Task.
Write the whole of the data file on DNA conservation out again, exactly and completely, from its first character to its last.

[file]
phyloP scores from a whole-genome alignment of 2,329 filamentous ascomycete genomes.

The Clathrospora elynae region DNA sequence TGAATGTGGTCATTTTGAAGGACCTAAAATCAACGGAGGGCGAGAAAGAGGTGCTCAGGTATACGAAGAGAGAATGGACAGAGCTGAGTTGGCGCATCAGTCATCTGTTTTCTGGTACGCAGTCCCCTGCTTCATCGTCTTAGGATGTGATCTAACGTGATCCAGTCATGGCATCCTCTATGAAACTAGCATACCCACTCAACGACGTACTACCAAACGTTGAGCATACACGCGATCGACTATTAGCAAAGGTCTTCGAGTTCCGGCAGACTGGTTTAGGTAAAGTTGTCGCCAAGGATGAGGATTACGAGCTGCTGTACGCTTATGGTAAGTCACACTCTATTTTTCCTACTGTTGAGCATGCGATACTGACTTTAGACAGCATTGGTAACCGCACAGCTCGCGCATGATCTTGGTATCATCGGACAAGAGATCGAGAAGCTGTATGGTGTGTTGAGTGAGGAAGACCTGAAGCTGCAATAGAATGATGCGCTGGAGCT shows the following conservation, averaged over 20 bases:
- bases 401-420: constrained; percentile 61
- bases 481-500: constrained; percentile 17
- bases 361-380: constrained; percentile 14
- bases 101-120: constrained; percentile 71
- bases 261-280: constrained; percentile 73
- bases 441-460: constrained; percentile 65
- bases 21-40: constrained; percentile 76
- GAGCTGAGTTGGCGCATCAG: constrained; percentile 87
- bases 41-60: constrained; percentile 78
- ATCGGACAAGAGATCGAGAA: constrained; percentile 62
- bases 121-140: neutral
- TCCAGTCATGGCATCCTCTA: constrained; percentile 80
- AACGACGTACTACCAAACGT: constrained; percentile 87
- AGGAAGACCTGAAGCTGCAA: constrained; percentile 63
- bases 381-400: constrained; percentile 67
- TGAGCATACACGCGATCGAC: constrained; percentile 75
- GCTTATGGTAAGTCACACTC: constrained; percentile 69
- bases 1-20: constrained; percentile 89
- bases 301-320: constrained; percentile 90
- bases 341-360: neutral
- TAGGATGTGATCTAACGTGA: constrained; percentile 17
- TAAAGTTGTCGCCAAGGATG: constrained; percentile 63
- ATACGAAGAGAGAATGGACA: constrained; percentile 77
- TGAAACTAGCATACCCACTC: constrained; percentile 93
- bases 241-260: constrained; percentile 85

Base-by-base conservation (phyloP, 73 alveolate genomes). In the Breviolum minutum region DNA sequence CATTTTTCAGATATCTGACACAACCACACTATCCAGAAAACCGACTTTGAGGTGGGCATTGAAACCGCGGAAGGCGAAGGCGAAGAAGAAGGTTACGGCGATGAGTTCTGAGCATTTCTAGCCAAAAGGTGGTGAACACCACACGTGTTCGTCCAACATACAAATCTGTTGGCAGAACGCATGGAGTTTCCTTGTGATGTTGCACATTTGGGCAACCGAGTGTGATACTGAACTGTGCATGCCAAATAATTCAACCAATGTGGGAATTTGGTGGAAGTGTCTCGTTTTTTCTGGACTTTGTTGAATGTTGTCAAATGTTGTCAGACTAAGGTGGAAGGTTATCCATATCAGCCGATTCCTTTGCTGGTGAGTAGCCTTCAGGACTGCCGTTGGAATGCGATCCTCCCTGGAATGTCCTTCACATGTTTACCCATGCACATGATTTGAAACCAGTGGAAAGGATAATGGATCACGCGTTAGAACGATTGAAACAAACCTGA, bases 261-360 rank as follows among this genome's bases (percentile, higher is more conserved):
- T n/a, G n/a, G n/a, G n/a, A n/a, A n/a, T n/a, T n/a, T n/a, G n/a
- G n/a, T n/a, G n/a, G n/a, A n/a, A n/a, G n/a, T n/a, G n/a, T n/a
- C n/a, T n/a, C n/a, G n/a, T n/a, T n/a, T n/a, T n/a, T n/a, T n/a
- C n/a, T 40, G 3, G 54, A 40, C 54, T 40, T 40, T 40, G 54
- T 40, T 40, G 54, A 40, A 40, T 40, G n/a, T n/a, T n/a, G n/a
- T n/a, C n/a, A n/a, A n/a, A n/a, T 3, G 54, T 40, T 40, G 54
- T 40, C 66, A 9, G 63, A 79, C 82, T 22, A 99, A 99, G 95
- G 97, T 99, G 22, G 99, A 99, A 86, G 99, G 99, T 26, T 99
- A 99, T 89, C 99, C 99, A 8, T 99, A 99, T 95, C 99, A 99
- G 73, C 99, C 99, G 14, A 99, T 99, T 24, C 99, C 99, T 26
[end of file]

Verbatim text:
phyloP scores from a whole-genome alignment of 2,329 filamentous ascomycete genomes.

The Clathrospora elynae region DNA sequence TGAATGTGGTCATTTTGAAGGACCTAAAATCAACGGAGGGCGAGAAAGAGGTGCTCAGGTATACGAAGAGAGAATGGACAGAGCTGAGTTGGCGCATCAGTCATCTGTTTTCTGGTACGCAGTCCCCTGCTTCATCGTCTTAGGATGTGATCTAACGTGATCCAGTCATGGCATCCTCTATGAAACTAGCATACCCACTCAACGACGTACTACCAAACGTTGAGCATACACGCGATCGACTATTAGCAAAGGTCTTCGAGTTCCGGCAGACTGGTTTAGGTAAAGTTGTCGCCAAGGATGAGGATTACGAGCTGCTGTACGCTTATGGTAAGTCACACTCTATTTTTCCTACTGTTGAGCATGCGATACTGACTTTAGACAGCATTGGTAACCGCACAGCTCGCGCATGATCTTGGTATCATCGGACAAGAGATCGAGAAGCTGTATGGTGTGTTGAGTGAGGAAGACCTGAAGCTGCAATAGAATGATGCGCTGGAGCT shows the following conservation, averaged over 20 bases:
- bases 401-420: constrained; percentile 61
- bases 481-500: constrained; percentile 17
- bases 361-380: constrained; percentile 14
- bases 101-120: constrained; percentile 71
- bases 261-280: constrained; percentile 73
- bases 441-460: constrained; percentile 65
- bases 21-40: constrained; percentile 76
- GAGCTGAGTTGGCGCATCAG: constrained; percentile 87
- bases 41-60: constrained; percentile 78
- ATCGGACAAGAGATCGAGAA: constrained; percentile 62
- bases 121-140: neutral
- TCCAGTCATGGCATCCTCTA: constrained; percentile 80
- AACGACGTACTACCAAACGT: constrained; percentile 87
- AGGAAGACCTGAAGCTGCAA: constrained; percentile 63
- bases 381-400: constrained; percentile 67
- TGAGCATACACGCGATCGAC: constrained; percentile 75
- GCTTATGGTAAGTCACACTC: constrained; percentile 69
- bases 1-20: constrained; percentile 89
- bases 301-320: constrained; percentile 90
- bases 341-360: neutral
- TAGGATGTGATCTAACGTGA: constrained; percentile 17
- TAAAGTTGTCGCCAAGGATG: constrained; percentile 63
- ATACGAAGAGAGAATGGACA: constrained; percentile 77
- TGAAACTAGCATACCCACTC: constrained; percentile 93
- bases 241-260: constrained; percentile 85

Base-by-base conservation (phyloP, 73 alveolate genomes). In the Breviolum minutum region DNA sequence CATTTTTCAGATATCTGACACAACCACACTATCCAGAAAACCGACTTTGAGGTGGGCATTGAAACCGCGGAAGGCGAAGGCGAAGAAGAAGGTTACGGCGATGAGTTCTGAGCATTTCTAGCCAAAAGGTGGTGAACACCACACGTGTTCGTCCAACATACAAATCTGTTGGCAGAACGCATGGAGTTTCCTTGTGATGTTGCACATTTGGGCAACCGAGTGTGATACTGAACTGTGCATGCCAAATAATTCAACCAATGTGGGAATTTGGTGGAAGTGTCTCGTTTTTTCTGGACTTTGTTGAATGTTGTCAAATGTTGTCAGACTAAGGTGGAAGGTTATCCATATCAGCCGATTCCTTTGCTGGTGAGTAGCCTTCAGGACTGCCGTTGGAATGCGATCCTCCCTGGAATGTCCTTCACATGTTTACCCATGCACATGATTTGAAACCAGTGGAAAGGATAATGGATCACGCGTTAGAACGATTGAAACAAACCTGA, bases 261-360 rank as follows among this genome's bases (percentile, higher is more conserved):
- T n/a, G n/a, G n/a, G n/a, A n/a, A n/a, T n/a, T n/a, T n/a, G n/a
- G n/a, T n/a, G n/a, G n/a, A n/a, A n/a, G n/a, T n/a, G n/a, T n/a
- C n/a, T n/a, C n/a, G n/a, T n/a, T n/a, T n/a, T n/a, T n/a, T n/a
- C n/a, T 40, G 3, G 54, A 40, C 54, T 40, T 40, T 40, G 54
- T 40, T 40, G 54, A 40, A 40, T 40, G n/a, T n/a, T n/a, G n/a
- T n/a, C n/a, A n/a, A n/a, A n/a, T 3, G 54, T 40, T 40, G 54
- T 40, C 66, A 9, G 63, A 79, C 82, T 22, A 99, A 99, G 95
- G 97, T 99, G 22, G 99, A 99, A 86, G 99, G 99, T 26, T 99
- A 99, T 89, C 99, C 99, A 8, T 99, A 99, T 95, C 99, A 99
- G 73, C 99, C 99, G 14, A 99, T 99, T 24, C 99, C 99, T 26